1942 and Commando aren’t as completely affected, as they are shooters with automated firing turned on by default, leaving you to focus on swipe gestures to move in eight directions. The emulation engine also has a couple of bugs that could use attention: Street Fighter II lost its music temporarily in our testing, and each game briefly froze during screenshot grabbing. Though Capcom is offering the true arcade games here, it’s not that difficult to emulate late 1980’s and early 1990’s titles on devices with the horsepower Apple includes.
For now, Capcom Arcade is a good release that could easily become better with updates. More games, better controls, and a refined arcade interface will eventually make this title worthy of keeping installed full-time on an iPhone or iPod touch. True iPad support rather than just upscaling will do the same for Apple’s tablet. iLounge Rating: B.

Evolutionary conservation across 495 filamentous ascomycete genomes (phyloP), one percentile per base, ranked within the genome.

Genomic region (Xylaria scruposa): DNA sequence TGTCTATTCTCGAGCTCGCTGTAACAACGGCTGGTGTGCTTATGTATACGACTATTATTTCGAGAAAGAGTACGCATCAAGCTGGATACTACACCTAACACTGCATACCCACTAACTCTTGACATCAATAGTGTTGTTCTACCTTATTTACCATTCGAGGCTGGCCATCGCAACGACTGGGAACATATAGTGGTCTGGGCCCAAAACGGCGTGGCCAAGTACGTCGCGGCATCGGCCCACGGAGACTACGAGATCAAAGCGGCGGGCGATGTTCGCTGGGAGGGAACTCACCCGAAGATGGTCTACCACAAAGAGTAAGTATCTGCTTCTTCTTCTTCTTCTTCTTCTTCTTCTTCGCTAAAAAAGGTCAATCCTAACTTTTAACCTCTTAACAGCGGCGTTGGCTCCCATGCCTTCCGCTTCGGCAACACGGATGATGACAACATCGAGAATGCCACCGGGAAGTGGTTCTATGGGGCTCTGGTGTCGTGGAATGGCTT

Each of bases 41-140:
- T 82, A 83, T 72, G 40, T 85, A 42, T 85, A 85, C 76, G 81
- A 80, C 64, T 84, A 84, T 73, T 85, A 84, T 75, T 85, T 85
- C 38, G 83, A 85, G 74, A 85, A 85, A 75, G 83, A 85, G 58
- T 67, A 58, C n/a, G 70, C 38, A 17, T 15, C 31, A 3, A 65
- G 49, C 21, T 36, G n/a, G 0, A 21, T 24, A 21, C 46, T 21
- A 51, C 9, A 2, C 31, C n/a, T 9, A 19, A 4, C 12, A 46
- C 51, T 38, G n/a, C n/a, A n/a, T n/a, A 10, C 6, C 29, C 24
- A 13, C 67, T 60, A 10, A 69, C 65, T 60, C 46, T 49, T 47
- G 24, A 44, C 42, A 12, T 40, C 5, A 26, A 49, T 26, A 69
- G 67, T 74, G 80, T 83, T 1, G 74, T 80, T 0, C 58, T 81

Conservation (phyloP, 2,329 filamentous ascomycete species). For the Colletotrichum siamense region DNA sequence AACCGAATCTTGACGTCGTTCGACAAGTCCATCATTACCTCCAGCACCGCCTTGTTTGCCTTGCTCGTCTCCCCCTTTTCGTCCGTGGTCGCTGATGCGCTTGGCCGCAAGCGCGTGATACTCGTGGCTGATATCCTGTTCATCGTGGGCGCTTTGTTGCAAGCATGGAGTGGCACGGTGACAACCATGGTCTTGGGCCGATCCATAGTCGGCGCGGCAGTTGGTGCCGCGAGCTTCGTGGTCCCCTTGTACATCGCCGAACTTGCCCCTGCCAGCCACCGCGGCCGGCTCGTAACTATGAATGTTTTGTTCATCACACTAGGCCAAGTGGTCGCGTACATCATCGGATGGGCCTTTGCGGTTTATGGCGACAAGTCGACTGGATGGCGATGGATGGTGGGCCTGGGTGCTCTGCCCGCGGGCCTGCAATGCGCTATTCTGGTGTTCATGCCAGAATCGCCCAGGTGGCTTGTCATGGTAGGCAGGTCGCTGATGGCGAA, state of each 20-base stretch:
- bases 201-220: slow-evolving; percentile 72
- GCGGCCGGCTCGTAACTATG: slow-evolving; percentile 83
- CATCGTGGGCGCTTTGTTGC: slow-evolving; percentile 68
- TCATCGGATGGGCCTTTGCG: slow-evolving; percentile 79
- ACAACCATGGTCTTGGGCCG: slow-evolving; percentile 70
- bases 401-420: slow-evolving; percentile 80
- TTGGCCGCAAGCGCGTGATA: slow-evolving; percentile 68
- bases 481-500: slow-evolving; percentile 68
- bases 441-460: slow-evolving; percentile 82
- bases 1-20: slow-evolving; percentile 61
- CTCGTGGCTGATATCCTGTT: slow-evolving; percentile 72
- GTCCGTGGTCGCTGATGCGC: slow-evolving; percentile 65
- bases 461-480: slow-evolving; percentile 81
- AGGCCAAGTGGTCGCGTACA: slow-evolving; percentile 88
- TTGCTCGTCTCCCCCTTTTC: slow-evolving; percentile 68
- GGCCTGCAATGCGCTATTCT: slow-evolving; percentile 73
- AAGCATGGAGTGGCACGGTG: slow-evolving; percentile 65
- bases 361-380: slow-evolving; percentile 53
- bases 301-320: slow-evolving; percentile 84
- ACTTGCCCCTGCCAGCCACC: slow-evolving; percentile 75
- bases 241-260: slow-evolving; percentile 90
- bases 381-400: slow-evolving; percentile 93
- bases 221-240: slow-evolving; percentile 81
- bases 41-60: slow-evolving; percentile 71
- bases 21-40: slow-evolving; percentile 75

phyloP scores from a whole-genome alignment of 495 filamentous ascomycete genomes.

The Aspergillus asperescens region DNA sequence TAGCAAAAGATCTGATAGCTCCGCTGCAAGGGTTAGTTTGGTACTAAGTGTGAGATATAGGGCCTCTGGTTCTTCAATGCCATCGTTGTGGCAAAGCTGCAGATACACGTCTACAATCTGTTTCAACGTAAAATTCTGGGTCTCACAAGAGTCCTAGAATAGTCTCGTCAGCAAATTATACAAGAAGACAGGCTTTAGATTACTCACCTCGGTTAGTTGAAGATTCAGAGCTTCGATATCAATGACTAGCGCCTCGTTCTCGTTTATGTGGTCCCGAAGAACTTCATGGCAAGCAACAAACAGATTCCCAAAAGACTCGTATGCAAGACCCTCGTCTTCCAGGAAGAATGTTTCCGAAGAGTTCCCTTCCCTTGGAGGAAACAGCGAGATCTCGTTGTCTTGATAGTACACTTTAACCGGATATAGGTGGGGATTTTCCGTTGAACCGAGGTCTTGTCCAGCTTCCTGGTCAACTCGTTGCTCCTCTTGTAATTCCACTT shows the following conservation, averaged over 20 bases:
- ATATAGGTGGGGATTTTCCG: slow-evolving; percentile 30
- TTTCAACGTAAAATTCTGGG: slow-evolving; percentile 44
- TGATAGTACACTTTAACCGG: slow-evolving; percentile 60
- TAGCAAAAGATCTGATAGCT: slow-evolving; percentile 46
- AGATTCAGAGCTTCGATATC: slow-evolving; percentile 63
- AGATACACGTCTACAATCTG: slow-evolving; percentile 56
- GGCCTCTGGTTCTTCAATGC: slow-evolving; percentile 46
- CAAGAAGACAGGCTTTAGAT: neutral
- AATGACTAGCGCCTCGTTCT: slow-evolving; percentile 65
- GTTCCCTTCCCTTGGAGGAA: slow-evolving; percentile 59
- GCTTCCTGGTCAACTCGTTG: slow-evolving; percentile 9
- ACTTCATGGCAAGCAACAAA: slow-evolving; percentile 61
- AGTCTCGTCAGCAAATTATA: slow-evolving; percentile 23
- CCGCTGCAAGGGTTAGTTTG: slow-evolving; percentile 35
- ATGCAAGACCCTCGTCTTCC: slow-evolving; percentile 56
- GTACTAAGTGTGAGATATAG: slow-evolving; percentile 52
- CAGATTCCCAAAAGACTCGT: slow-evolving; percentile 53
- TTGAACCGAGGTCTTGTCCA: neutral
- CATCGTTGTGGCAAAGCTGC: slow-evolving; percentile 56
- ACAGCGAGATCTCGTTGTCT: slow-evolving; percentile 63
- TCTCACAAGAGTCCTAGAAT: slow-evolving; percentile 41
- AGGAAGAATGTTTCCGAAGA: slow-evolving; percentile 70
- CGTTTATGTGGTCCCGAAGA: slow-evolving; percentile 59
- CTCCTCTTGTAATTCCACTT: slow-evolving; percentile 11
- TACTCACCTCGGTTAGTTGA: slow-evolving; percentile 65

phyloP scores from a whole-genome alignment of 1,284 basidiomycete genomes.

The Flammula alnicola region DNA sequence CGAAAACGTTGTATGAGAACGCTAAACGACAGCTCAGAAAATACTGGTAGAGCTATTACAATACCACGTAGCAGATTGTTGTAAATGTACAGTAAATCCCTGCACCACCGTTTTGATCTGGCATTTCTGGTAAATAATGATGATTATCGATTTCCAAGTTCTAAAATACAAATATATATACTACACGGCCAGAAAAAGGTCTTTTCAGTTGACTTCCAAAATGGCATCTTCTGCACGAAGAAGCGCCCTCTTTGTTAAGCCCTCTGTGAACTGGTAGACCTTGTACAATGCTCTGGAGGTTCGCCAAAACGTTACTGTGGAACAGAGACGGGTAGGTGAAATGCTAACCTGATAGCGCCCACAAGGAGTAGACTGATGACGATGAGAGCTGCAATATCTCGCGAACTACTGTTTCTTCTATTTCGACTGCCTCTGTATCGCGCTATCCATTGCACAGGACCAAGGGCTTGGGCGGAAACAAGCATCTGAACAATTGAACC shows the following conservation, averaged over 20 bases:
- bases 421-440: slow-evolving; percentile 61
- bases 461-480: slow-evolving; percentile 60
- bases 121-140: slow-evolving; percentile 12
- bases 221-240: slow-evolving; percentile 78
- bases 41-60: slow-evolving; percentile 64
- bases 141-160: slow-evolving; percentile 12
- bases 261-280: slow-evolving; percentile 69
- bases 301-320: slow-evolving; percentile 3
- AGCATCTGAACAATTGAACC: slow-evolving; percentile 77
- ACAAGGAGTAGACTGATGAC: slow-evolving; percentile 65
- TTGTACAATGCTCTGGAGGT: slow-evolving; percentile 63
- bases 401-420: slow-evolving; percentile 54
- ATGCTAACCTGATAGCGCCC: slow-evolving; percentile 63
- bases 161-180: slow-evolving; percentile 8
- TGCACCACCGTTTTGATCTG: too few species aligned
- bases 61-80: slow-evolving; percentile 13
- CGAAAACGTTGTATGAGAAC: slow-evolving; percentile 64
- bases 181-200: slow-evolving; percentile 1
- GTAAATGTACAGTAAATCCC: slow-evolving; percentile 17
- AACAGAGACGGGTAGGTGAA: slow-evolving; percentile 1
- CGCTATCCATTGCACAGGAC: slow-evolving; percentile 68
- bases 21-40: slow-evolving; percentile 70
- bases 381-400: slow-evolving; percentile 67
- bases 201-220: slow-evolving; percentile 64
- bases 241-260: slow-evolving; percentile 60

Rather than re-re-reviewing Taito’s Space Invaders Infinity Gene ($5), which today reached version 4.0 with the same quiet but potent evolutions we’ve covered in the past, we wanted to briefly highlight the latest improvements to a game we’ve repeatedly acknowledged as one of the App Store’s best. This time, Infinity Gene has added Retina Display and universal iPad support—both welcome features although the game’s deliberately pixelated graphics only benefit marginally from the improvements—as well as Game Center tracking, and a new Survival mode with multiple endings. Taito has continued to make this game better over time, and if it didn’t grab you before, consider the latest additions even more reason to consider a download.